I’m not sure if ‘unfortunately’ is quite the term I would use. But these days there is great interest in the band and also in the two CDs that are now available, so I reserve my judgement. These were the first tunes that I had written, so I was rather finding my feet in public… But: ‘legendary supergroup of glam’, and I quote someone who is clearly no better than he ought to be.

– Initially it was supposed to be a continuation of Jook…  

Well, only for about nine seconds – in fact for as long as it takes to ask the question “Would you like to continue with Jook?” and to answer “No thanks”.

– Two ex-Sparks members, two ex-John’s Children members and somebody who apparently never quite recovered from his rejection in Roxy Music…  

Oh, I thought that they immediately broke up in disarray following his treacherous desertion of his own creation. I obviously didn’t read it correctly. Actually I heard “The In Crowd” on the radio, gave EG Management a call about Mr O’List, and they immediately gave me his number and wished me good luck. Thinking about it, this should have been a bit of a clue. We strongly and collectively pleaded with him to rescue our careers as failed burglars with dubious morals, and the rest is history. This, more or less (less, in fact) is what actually happened. The world has not yet seen the full story of how the full story has not yet been seen by the world and how it was not seen to have not been seen and of what really happened both in terms of reality, the full story and reality, with strong pleading included as an extra track on the DVD.

– Expectations for the LP must have been high, especially with Roy Thomas-Baker in the driver’s seat… 

They must have been, but nobody noticed. The record company rejected our suggestion for a title (“Have You Seen Charlotte?”) and called it “Jet”, in a fit of either corporate spite or lack of imagination. We did a support tour with Hunter-Ronson, during which we were told off for nicking all the best crowd-pleasing bits from their set, I made an idiot of myself during my first ever in-situ sound check (but then amended my ways and was in fact taken under the wing of the sound guy, who even turned up unpaid to supervise later Jet gigs), and then we were sent to the country. Which is where we got pissed a lot (everyone), dressed up in women’s clothing to go to the local pub (Chris and the singer), found our suitcases mysteriously full of old vomit (me), smashed all the stained glass windows in the church where we were rehearsing (guitarist Ian Mac, extremely amusing) and got dropped by the record company (all of us). An oft-repeated story, but funny nonetheless, is that the record company asked us to find more light and shade in the music. So we got an old table lamp and put it on the piano. It was switched on (during the loud bits) and off (during the quiet bits). We thought this was rib-ticklingly funny, but alas…..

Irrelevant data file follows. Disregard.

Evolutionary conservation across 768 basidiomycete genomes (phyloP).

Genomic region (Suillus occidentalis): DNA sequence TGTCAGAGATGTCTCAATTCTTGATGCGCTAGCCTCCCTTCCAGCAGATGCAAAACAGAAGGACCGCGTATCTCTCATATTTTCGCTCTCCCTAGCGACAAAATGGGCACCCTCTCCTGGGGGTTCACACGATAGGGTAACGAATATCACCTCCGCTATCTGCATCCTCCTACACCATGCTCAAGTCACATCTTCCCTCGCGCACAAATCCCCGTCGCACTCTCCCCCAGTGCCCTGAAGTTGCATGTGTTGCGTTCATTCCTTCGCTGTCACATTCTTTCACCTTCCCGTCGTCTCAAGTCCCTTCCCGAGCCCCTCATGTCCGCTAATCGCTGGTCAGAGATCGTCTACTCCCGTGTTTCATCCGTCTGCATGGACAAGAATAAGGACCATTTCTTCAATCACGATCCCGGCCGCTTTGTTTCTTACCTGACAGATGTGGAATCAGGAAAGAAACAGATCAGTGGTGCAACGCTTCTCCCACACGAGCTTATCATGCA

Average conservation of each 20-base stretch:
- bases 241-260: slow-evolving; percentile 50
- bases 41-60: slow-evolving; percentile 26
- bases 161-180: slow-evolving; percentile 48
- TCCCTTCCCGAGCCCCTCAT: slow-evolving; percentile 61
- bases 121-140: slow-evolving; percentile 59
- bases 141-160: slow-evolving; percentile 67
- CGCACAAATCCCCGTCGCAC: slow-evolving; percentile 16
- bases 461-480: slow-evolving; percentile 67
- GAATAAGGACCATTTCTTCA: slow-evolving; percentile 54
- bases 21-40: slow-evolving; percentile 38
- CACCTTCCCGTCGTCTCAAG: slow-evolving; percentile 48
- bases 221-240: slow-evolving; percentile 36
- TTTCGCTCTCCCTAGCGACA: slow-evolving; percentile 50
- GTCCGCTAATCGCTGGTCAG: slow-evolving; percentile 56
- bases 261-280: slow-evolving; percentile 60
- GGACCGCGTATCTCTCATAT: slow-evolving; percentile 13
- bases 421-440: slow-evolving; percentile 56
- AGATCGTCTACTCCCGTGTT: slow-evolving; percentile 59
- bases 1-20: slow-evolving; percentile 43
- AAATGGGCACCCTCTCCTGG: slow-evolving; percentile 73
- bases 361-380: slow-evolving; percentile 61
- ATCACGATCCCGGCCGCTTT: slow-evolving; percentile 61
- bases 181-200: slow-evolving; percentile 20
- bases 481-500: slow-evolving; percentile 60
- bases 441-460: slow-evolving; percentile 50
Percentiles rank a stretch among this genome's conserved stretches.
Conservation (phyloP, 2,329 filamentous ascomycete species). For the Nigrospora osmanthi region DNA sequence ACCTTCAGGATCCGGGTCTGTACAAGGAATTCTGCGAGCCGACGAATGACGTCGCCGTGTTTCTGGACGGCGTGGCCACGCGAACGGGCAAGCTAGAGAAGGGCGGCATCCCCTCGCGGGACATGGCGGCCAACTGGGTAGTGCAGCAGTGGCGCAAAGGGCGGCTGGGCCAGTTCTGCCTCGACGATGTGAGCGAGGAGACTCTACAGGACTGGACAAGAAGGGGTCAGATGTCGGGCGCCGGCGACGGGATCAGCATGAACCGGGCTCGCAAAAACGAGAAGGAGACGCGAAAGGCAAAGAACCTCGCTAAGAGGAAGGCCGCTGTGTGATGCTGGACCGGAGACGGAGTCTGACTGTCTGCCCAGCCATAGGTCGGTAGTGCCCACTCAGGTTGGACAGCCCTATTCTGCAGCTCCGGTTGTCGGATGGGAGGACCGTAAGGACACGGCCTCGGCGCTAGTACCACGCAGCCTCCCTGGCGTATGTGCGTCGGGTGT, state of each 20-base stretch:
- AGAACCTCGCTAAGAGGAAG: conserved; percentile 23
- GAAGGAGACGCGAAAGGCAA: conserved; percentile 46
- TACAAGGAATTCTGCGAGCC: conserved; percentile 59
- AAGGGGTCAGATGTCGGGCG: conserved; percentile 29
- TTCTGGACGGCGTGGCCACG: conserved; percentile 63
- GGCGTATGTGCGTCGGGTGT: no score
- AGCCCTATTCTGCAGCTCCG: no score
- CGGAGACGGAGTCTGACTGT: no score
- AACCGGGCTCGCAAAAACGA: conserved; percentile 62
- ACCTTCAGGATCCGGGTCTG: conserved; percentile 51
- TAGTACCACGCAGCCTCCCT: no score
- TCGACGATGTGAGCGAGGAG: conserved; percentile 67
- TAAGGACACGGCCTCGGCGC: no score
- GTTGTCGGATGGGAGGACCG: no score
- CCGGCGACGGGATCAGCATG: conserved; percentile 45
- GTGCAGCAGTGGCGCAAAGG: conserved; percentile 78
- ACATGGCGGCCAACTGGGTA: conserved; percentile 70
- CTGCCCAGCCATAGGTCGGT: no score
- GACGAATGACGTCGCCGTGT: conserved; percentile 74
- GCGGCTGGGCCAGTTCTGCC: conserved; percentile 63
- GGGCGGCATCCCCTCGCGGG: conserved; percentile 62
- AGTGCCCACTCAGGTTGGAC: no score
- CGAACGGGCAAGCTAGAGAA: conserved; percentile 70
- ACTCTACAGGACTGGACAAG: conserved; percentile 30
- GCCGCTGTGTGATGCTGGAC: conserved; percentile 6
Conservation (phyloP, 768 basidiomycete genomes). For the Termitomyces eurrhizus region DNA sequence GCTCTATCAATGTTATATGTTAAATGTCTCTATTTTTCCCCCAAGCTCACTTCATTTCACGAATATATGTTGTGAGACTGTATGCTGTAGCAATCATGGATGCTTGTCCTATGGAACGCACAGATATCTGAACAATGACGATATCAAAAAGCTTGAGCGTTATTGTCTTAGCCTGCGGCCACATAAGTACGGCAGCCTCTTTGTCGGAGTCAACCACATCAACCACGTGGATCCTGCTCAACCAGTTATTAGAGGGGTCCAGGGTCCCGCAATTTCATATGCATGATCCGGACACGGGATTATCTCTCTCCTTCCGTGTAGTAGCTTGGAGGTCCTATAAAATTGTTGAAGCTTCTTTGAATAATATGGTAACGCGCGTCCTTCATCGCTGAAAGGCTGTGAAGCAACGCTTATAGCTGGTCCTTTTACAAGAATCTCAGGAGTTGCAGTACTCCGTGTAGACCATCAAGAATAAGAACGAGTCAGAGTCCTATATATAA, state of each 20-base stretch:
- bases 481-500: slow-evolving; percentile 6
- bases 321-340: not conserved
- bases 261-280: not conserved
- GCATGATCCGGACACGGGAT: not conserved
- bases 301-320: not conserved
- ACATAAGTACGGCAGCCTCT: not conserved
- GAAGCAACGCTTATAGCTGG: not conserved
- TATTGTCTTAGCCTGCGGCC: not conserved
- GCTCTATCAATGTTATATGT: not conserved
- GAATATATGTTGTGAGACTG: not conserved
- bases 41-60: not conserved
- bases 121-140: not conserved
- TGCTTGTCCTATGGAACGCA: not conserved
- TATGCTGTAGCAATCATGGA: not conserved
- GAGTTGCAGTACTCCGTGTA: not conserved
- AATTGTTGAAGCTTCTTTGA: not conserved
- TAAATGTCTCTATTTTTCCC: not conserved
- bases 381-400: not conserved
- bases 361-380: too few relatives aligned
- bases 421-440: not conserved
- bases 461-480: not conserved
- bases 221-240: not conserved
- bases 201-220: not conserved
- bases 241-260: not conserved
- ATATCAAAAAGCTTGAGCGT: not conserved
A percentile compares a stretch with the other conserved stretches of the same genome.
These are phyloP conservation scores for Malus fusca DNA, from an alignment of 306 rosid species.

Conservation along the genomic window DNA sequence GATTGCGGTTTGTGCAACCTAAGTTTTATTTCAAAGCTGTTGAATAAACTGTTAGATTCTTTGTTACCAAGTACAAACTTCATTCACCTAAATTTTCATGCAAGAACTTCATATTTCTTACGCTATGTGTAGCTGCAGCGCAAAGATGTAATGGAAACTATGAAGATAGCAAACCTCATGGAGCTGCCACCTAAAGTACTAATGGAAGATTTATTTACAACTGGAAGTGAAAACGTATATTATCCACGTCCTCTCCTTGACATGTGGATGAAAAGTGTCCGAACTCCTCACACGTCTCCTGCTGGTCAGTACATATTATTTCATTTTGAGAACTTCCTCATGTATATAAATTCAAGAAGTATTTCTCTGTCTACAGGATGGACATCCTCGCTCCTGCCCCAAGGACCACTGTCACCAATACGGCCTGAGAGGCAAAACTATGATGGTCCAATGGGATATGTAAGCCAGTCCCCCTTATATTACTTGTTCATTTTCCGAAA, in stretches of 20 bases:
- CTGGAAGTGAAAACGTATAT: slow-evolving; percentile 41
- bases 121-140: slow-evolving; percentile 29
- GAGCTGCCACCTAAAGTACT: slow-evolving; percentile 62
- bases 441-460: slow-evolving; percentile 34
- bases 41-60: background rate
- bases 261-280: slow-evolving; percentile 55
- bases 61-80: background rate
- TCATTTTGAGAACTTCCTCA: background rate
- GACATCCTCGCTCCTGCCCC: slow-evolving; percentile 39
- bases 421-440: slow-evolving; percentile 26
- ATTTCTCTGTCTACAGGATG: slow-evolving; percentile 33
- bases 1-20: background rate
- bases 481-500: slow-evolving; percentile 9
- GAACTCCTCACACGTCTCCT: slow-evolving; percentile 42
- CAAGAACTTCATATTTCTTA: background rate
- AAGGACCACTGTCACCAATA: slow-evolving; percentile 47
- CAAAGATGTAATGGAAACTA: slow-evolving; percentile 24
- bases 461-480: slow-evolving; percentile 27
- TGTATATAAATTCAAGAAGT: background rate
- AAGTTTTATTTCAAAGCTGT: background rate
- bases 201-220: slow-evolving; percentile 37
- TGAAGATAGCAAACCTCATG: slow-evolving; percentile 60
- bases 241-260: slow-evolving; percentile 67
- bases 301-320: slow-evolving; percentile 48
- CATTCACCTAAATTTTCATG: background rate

– You also hooked up with Ian North (Milk ‘n’ Cookies) and Paul & Robert Simon for what basically turned out to be one gig supporting Ultravox and an attempt to join Milk’n’Cookies…

I played with Ian for a gig or two, but frankly it wasn’t very good and, when Radio Stars awoke some interest, I immediately jumped ship, taking with me the drummer and part of the name (the band was called Ian’s Radio at this time). I remember Ian wasn’t very happy about that, but then Ian was never very happy about anything.

– Then punk came along and Radio Stars took advantage of the chances new bands were getting, although the music itself had very little to do with punk. 

What actually happened was that we found a record company who liked two Jet tunes (Dirty Pictures and Sail Away – ed), two of the rockier ones, and were prepared to release them as a single. We changed the name of the band, in order to disguise our tracks, and so we became Radio Stars. This was at the beginning of 1977 – punk had just come along and the label had signed a bunch of punk bands and so were seen as a punk label, as were we by association. Well, that was OK, I didn’t mind WHAT people said about us so long as they said something. Then the hair became a bit shorter (alright, very much shorter, except for the guitarist King Richard III, who retained his flowing thespian locks until the bitter end, and it was bitter, I can tell you…) and the jackets became leather. But the trousers never became bondage – we did have SOME dignity left –  even though we were covered in snot. Also it’s no bad thing that the music one makes reflects the times, unless you are Yes (for whom I have sneaky admiration, please understand…)